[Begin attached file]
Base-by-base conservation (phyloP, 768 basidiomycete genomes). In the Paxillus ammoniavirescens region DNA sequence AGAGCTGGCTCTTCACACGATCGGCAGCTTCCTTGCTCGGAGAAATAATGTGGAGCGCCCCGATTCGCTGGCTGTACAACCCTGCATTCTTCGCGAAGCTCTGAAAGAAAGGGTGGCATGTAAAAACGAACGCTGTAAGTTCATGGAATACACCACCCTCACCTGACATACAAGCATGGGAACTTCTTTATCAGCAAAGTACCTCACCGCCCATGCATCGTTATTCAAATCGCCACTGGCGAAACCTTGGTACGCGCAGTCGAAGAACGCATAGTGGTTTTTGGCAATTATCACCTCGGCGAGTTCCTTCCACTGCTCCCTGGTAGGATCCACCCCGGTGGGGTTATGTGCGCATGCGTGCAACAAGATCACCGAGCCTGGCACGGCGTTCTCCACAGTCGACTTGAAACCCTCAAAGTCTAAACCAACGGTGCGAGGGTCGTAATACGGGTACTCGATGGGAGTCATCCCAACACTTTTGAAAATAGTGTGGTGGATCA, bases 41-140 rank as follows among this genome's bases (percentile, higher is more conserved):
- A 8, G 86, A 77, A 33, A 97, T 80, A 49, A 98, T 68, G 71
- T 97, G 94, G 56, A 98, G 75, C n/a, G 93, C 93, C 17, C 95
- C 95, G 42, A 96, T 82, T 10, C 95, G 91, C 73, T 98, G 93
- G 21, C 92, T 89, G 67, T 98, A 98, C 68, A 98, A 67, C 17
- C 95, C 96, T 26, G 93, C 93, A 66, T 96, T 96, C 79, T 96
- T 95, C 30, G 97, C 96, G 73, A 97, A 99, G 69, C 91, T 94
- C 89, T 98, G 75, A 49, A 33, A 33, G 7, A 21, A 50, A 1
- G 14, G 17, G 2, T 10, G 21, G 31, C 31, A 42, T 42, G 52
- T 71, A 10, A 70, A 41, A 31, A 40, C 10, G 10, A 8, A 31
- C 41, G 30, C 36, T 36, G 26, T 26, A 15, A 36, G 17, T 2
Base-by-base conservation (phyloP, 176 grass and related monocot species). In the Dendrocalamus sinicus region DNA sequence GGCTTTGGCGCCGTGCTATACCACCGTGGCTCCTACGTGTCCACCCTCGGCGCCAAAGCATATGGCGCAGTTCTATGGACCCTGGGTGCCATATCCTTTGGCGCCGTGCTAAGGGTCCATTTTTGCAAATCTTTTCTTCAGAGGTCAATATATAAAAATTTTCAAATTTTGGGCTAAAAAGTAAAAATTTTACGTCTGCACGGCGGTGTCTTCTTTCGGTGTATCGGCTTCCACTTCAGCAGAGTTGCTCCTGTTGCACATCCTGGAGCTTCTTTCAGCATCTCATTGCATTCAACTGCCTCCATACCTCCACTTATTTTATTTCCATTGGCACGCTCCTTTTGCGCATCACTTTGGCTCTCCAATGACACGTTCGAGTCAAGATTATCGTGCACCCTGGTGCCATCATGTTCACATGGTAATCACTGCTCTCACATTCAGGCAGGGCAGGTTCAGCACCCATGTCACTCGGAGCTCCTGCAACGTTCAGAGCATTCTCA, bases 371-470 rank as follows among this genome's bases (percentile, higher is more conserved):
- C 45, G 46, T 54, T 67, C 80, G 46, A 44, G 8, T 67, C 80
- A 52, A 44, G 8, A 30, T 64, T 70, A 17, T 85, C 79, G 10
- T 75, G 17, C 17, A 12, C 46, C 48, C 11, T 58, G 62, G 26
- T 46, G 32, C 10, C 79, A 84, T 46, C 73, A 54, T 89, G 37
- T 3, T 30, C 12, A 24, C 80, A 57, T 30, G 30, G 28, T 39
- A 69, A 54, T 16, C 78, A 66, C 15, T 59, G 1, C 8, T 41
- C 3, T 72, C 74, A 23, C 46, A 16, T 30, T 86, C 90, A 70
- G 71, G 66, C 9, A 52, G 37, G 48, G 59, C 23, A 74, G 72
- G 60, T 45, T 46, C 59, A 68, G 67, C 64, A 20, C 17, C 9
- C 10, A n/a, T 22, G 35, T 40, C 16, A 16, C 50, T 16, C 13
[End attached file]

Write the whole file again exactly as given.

Base-by-base conservation (phyloP, 768 basidiomycete genomes). In the Paxillus ammoniavirescens region DNA sequence AGAGCTGGCTCTTCACACGATCGGCAGCTTCCTTGCTCGGAGAAATAATGTGGAGCGCCCCGATTCGCTGGCTGTACAACCCTGCATTCTTCGCGAAGCTCTGAAAGAAAGGGTGGCATGTAAAAACGAACGCTGTAAGTTCATGGAATACACCACCCTCACCTGACATACAAGCATGGGAACTTCTTTATCAGCAAAGTACCTCACCGCCCATGCATCGTTATTCAAATCGCCACTGGCGAAACCTTGGTACGCGCAGTCGAAGAACGCATAGTGGTTTTTGGCAATTATCACCTCGGCGAGTTCCTTCCACTGCTCCCTGGTAGGATCCACCCCGGTGGGGTTATGTGCGCATGCGTGCAACAAGATCACCGAGCCTGGCACGGCGTTCTCCACAGTCGACTTGAAACCCTCAAAGTCTAAACCAACGGTGCGAGGGTCGTAATACGGGTACTCGATGGGAGTCATCCCAACACTTTTGAAAATAGTGTGGTGGATCA, bases 41-140 rank as follows among this genome's bases (percentile, higher is more conserved):
- A 8, G 86, A 77, A 33, A 97, T 80, A 49, A 98, T 68, G 71
- T 97, G 94, G 56, A 98, G 75, C n/a, G 93, C 93, C 17, C 95
- C 95, G 42, A 96, T 82, T 10, C 95, G 91, C 73, T 98, G 93
- G 21, C 92, T 89, G 67, T 98, A 98, C 68, A 98, A 67, C 17
- C 95, C 96, T 26, G 93, C 93, A 66, T 96, T 96, C 79, T 96
- T 95, C 30, G 97, C 96, G 73, A 97, A 99, G 69, C 91, T 94
- C 89, T 98, G 75, A 49, A 33, A 33, G 7, A 21, A 50, A 1
- G 14, G 17, G 2, T 10, G 21, G 31, C 31, A 42, T 42, G 52
- T 71, A 10, A 70, A 41, A 31, A 40, C 10, G 10, A 8, A 31
- C 41, G 30, C 36, T 36, G 26, T 26, A 15, A 36, G 17, T 2
Base-by-base conservation (phyloP, 176 grass and related monocot species). In the Dendrocalamus sinicus region DNA sequence GGCTTTGGCGCCGTGCTATACCACCGTGGCTCCTACGTGTCCACCCTCGGCGCCAAAGCATATGGCGCAGTTCTATGGACCCTGGGTGCCATATCCTTTGGCGCCGTGCTAAGGGTCCATTTTTGCAAATCTTTTCTTCAGAGGTCAATATATAAAAATTTTCAAATTTTGGGCTAAAAAGTAAAAATTTTACGTCTGCACGGCGGTGTCTTCTTTCGGTGTATCGGCTTCCACTTCAGCAGAGTTGCTCCTGTTGCACATCCTGGAGCTTCTTTCAGCATCTCATTGCATTCAACTGCCTCCATACCTCCACTTATTTTATTTCCATTGGCACGCTCCTTTTGCGCATCACTTTGGCTCTCCAATGACACGTTCGAGTCAAGATTATCGTGCACCCTGGTGCCATCATGTTCACATGGTAATCACTGCTCTCACATTCAGGCAGGGCAGGTTCAGCACCCATGTCACTCGGAGCTCCTGCAACGTTCAGAGCATTCTCA, bases 371-470 rank as follows among this genome's bases (percentile, higher is more conserved):
- C 45, G 46, T 54, T 67, C 80, G 46, A 44, G 8, T 67, C 80
- A 52, A 44, G 8, A 30, T 64, T 70, A 17, T 85, C 79, G 10
- T 75, G 17, C 17, A 12, C 46, C 48, C 11, T 58, G 62, G 26
- T 46, G 32, C 10, C 79, A 84, T 46, C 73, A 54, T 89, G 37
- T 3, T 30, C 12, A 24, C 80, A 57, T 30, G 30, G 28, T 39
- A 69, A 54, T 16, C 78, A 66, C 15, T 59, G 1, C 8, T 41
- C 3, T 72, C 74, A 23, C 46, A 16, T 30, T 86, C 90, A 70
- G 71, G 66, C 9, A 52, G 37, G 48, G 59, C 23, A 74, G 72
- G 60, T 45, T 46, C 59, A 68, G 67, C 64, A 20, C 17, C 9
- C 10, A n/a, T 22, G 35, T 40, C 16, A 16, C 50, T 16, C 13